Critical Thinking - Literature Review

12815 Words Oct 15th, 2011 52 Pages
Critical Thinking: A Literature Review

Research Report

Emily R. Lai June 2011



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Definition of Critical Thinking Theoretical Background The literature on critical thinking has roots in two primary academic disciplines: philosophy and psychology (Lewis & Smith, 1993). Sternberg (1986) has also noted a third critical thinking strand within the field of education. These separate academic strands have developed different approaches to defining critical thinking that reflect their respective concerns. Each of these approaches is explored more fully below.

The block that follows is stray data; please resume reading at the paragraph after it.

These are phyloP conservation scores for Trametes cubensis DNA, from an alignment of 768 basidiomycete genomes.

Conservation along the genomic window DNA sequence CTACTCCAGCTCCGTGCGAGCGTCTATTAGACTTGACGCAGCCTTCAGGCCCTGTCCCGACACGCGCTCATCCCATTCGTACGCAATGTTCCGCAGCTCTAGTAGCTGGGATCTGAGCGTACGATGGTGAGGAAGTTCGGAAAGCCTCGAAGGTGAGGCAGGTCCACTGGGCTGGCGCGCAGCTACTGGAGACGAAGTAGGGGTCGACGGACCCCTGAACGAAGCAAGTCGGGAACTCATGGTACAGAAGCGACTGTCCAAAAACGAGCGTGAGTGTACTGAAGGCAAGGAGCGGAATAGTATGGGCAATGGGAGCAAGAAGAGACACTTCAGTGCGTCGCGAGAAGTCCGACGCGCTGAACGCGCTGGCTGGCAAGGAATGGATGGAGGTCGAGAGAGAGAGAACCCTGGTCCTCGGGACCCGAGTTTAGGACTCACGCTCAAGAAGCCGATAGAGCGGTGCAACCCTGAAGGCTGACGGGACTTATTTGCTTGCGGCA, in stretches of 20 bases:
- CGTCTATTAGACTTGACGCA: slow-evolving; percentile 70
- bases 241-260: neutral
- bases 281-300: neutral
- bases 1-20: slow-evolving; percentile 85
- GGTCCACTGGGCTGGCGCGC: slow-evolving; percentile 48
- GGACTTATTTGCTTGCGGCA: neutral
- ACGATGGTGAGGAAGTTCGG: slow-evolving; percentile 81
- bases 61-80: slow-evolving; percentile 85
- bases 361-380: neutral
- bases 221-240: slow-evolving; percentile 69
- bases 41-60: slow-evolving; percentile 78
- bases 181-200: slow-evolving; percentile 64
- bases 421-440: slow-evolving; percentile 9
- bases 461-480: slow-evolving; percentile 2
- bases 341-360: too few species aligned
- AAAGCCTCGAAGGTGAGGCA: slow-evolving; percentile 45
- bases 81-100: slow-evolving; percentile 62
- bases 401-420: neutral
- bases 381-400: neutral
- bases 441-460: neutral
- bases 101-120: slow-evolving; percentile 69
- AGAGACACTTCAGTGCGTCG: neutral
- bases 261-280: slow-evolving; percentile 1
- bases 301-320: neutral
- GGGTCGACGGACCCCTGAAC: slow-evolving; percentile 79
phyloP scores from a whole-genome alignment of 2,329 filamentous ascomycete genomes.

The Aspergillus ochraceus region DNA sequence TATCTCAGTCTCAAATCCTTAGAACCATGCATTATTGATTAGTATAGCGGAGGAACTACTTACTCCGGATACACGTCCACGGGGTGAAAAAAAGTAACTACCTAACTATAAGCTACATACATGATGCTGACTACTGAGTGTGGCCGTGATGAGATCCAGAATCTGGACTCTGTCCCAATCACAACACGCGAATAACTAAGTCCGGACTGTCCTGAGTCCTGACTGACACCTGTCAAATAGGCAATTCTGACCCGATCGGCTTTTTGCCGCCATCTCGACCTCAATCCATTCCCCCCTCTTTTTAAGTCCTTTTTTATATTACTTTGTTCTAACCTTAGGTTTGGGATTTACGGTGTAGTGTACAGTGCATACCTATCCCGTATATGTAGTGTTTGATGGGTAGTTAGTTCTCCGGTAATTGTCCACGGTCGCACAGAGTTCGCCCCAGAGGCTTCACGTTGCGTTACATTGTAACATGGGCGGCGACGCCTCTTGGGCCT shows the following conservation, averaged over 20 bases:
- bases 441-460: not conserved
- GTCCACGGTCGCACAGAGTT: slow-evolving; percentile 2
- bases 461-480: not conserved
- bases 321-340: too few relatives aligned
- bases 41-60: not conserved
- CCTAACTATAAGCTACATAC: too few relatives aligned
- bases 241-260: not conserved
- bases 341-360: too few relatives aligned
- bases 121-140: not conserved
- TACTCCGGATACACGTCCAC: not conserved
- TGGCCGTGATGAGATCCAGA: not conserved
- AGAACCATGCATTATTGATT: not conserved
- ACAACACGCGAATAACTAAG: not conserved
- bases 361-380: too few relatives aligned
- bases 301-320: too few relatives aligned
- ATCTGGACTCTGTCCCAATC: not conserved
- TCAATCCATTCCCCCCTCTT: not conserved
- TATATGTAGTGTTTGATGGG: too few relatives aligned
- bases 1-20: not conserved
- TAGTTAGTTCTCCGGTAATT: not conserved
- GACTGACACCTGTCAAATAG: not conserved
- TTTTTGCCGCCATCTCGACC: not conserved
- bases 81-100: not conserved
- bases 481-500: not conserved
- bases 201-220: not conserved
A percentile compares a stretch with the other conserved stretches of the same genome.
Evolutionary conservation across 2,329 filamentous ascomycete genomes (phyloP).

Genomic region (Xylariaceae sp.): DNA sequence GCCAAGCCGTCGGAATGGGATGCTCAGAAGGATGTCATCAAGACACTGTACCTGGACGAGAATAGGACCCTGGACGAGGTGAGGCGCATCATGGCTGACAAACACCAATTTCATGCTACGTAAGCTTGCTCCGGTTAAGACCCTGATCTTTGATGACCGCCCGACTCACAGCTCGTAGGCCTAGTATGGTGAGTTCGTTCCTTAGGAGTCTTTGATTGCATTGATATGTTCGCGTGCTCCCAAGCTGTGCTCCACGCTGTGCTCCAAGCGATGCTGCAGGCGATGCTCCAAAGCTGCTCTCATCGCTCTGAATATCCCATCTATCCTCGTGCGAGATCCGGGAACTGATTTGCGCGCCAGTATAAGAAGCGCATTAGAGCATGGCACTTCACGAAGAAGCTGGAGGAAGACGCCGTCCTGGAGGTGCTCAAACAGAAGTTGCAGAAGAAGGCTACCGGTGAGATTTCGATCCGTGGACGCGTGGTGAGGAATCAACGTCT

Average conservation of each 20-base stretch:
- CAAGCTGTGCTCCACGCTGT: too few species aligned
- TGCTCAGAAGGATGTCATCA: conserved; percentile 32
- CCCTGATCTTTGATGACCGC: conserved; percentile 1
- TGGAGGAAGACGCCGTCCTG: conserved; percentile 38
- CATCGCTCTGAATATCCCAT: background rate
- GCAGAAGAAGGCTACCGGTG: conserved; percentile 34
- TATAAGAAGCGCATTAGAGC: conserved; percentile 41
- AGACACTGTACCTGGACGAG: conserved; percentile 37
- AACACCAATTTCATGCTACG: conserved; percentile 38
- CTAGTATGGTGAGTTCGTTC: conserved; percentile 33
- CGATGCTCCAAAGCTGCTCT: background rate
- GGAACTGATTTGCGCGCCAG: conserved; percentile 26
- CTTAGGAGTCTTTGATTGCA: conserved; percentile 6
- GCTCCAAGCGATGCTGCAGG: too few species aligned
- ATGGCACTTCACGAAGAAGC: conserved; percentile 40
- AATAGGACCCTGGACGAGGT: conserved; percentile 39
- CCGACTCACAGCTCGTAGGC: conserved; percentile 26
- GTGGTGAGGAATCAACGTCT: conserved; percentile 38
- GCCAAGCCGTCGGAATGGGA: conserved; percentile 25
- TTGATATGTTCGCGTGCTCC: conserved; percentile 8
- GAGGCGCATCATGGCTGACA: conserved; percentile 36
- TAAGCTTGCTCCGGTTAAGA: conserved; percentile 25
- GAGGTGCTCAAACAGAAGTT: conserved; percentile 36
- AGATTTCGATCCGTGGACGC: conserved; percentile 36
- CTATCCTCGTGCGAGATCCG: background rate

The philosophical approach. The writings of Socrates, Plato, Aristotle, and more recently, Matthew Lipman and Richard Paul, exemplify the philosophical approach. This approach focuses on the hypothetical critical thinker, enumerating the qualities and characteristics of this person rather than the behaviors or actions the critical thinker can perform (Lewis & Smith, 1993; Thayer-Bacon, 2000). Sternberg (1986) has noted that this school of thought approaches the critical thinker as an ideal type, focusing on what people are capable of doing under the best of circumstances. Accordingly, Richard Paul (1992) discusses critical thinking in the context of “perfections of thought” (p. 9). This preoccupation with the ideal critical thinker is evident in the American Philosophical Association’s consensus portrait of the ideal critical thinker as someone who is inquisitive in nature, open-minded, flexible,
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